Following a sellout run at the Chichester’s Festival Theatre Minerva Stage, it transferred to the West End’s Harold Pinter Theatre in April 2012 for a three month season. Both pieces featured Anna Chancellor and Nicholas Farrell as leads. In South Downs, Anna plays Belinda Duffield and Nicholas is the Rev. Eric Dewley. In The Browning Version, Nicholas plays the despised departing teacher Andrew Crocker-Harris and Anna his unfaithful wife, Millie.

All the mainstream print media gave it no less than four stars. Charles Spencer in The Telegraph wrote “I gave it a rave review and five stars (at Chichester). Seeing it again on its transfer to the West End, it strikes me as an even greater achievement than it did then. If South Downs is a very good play then The Browning Version is an disputably great one. Nicolas Farrell’s performance is extraordinary and there is wonderful support from Anna Chancellor.”

Both Anna and Nicholas signed this montage sketch of both their respective characters at the Pinter stage door in July 2012.

Nicholas actually apologised for the slight variation in his usual autograph, correcting the initial spelling of his Christian name because he was “distracted by looking at the excellent sketch” while signing.

Sunny Afternoon Sketch

Sunny afternoon

It turned into a great night for Sunny Afternoon at last week’s Olivier Awards, when the musical based on the early life of English rock musician Ray Davies and the formation of the band The Kinks stole the show with four gongs including Best New Musical.

Formed in Muswell Hill, London by brothers Dave and Ray Davies with Pete Quaife in 1963 The Kinks rose to fame during the mid-60s and were part of the British Invasion of the US. They are considered one of the most important and influential rock groups of that era. Throughout its 32 year run, The Kinks songs occupied top positions on the UK charts with hits including Lola, You Really Got Me, Waterloo Sunset and Sunny Afternoon.

Written by Joe Penhall with music and lyrics by Ray, Sunny Afternoon, The Musical’s title is based on the 1966 UK singles chart number one of the same name. It made its world premiere in 2014 at the Hampstead Theatre where it enjoyed critical and commercial success with a sell out limited run before transferring to the Harold Pinter Theatre in London’s West End.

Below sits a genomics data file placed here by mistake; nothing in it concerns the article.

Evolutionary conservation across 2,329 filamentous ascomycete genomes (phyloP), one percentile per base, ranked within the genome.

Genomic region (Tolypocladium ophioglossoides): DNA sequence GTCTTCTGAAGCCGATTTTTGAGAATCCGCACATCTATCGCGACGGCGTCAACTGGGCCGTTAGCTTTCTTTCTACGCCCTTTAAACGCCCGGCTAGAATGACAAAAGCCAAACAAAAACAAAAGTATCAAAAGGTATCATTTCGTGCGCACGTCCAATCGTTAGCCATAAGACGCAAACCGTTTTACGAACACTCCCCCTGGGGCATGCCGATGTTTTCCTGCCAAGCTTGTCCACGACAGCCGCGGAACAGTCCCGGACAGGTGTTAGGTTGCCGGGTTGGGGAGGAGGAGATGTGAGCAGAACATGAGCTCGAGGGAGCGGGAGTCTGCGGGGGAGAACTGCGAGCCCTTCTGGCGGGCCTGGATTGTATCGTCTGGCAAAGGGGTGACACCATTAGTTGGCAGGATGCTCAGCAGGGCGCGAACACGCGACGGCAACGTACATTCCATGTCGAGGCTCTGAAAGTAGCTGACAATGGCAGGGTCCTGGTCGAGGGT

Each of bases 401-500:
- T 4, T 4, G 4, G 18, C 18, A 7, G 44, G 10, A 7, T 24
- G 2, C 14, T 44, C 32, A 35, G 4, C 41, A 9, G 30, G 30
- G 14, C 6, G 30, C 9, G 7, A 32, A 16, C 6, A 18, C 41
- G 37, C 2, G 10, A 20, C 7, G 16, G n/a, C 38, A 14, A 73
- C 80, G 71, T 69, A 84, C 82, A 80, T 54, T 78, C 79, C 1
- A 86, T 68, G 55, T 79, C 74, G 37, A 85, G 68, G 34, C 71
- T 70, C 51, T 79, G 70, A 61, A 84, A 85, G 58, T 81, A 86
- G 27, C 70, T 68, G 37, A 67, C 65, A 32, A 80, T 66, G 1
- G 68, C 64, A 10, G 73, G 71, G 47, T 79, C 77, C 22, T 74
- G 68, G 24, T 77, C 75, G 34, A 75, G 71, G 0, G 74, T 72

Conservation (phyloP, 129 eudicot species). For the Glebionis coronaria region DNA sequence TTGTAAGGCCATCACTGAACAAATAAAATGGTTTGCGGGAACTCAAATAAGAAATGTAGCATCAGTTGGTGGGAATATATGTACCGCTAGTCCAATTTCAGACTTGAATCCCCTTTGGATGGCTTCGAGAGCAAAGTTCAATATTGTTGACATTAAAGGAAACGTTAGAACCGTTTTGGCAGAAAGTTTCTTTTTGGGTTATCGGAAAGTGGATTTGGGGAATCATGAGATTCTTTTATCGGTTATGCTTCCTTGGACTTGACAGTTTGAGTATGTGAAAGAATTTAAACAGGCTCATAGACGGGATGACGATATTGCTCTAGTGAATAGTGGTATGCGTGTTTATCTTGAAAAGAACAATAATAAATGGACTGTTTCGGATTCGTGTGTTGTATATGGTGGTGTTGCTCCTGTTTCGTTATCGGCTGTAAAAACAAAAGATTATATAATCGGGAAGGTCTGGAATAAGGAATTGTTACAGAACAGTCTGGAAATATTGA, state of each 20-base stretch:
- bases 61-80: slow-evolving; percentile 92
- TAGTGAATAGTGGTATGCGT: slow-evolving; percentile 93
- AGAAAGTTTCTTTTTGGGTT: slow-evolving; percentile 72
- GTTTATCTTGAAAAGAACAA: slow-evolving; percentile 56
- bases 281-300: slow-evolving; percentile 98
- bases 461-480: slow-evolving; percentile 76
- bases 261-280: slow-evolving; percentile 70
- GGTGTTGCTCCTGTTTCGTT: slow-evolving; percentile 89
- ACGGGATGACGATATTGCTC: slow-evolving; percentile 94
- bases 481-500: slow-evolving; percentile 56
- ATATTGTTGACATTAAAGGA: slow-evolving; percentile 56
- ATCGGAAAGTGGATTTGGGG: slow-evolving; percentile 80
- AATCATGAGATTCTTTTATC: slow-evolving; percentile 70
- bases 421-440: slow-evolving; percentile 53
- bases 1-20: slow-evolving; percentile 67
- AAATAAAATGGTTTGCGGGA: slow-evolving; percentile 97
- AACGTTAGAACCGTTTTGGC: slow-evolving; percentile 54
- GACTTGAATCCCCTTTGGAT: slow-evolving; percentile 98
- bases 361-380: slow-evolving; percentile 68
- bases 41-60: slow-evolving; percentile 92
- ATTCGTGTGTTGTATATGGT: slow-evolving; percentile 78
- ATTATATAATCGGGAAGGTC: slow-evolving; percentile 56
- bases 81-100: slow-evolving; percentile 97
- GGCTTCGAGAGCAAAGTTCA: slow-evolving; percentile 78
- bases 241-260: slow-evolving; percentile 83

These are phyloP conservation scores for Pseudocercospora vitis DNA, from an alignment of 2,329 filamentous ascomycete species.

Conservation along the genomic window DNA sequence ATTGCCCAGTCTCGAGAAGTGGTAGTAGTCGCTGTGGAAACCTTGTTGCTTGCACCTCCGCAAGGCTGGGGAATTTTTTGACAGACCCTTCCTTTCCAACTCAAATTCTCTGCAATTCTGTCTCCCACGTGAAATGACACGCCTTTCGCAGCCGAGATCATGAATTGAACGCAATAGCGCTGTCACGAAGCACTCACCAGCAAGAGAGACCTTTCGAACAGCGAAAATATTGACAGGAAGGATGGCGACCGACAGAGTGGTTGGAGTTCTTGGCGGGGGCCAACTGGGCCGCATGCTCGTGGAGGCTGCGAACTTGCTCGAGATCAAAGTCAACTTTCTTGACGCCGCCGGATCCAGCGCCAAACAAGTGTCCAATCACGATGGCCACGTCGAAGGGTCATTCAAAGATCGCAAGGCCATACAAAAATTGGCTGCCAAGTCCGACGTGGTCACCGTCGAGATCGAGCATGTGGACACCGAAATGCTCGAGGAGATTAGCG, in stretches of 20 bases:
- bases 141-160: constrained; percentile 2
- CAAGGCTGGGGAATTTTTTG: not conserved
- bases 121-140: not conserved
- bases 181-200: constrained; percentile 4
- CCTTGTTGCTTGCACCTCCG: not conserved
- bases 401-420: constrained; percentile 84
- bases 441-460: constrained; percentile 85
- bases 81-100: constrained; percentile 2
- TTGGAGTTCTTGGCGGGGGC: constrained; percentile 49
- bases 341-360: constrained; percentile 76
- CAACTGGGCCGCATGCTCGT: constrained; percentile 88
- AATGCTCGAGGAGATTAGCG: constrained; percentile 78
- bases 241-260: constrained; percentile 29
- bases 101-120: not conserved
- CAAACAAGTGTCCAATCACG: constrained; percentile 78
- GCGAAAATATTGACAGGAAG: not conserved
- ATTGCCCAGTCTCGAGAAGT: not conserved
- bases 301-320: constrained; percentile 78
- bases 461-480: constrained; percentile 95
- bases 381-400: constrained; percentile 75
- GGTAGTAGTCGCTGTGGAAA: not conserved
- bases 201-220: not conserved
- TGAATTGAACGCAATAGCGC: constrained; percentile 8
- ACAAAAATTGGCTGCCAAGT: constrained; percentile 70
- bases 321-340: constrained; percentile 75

At the Oliviers Ray won the Outstanding Achievement in Music Award along with John Dagleish (as Ray) for Best Actor in a Musical and George Maguire (as Dave) for Best Supporting Actor in a Musical, which was deserved but not expected.

I met both John and George on a somewhat chilly overcast afternoon yesterday, but they brightened the day singing my sketch and some very complementary comments – two of the nicest guys I’ve met in all the time I’ve stalked stage doors, I congratulated both on the their Olivier success and George said, “it was great… I guess the underdog won.”

Drawing: Absent Friends at the Harold Pinter Theatre

Absent FriendsA superb revival of Alan Ayckbourne’s  Absent Friends, a comedy about bereavement and the death of love was staged at the Harold Pinter Theatre in London during the spring of 2012. Directed by Jeremy Herrin, the critically-acclaimed production had a stellar cast in alphabetical order, David Armand, Elizabeth Berrington, Katherine Parkinson, Steffan Rhodri, Reece Sheersmith and Kara Tointon – all of whom signed my sketch. Usually with larger casts it takes a few visits to the stage door to complete the set, but on this occasion the ‘graph god was smiling and as they all arrived for a saturday matinée on a sunny mid-april afternoon, one at a time in perfect procession, my mission was accomplished.


Drawing: Sian Phillips in The Importance of Being Earnest at The Harold Pinter Theatre

Sian Philips

The ageless Siân Phillips made her Shakespeare Theatre Company debut as Oscar Wilde’s ‘dragon of propriety’ in The Importance of Being Earnest at the Lansburgh Theatre in Washington this year. It’s a role she is currently playing at the Harold Pinter Theatre in London’s West End. Well, in reality she plays a member of the amateur Burbury Company of Players rehearsing the role of Lady Bracknell.

She made her first appearance on the London stage in 1957 as a student, appearing in Hermann Sudermann’s Magda for RADA to critical acclaim. It provided the launching pad for her long and distinguished career, which has included Oliver and Tony nominations and a TV BAFTA win for Best Actress in I Claudius and How Green Was My Valley.

In his review for the Express, Neil Norman states, “Phillips is one of the Lady Bracknells I have ever seen, skirting caricature without embracing it, she encapsulates the low venality of the high born.

I based the drawing on one of Scott Suchman’s numerous publicity stills for the Washington Production. Unfortunately, it wasn’t one of Siân’s favourite shots.

“Oh, that’s from that bad photo of me.” I picked it because of the ‘expression’ which I though really captured the character – my explanation offered in mitigation and hope. But she was good humoured about it and signed and dedicated it for me on her way into last Saturday’s matinée.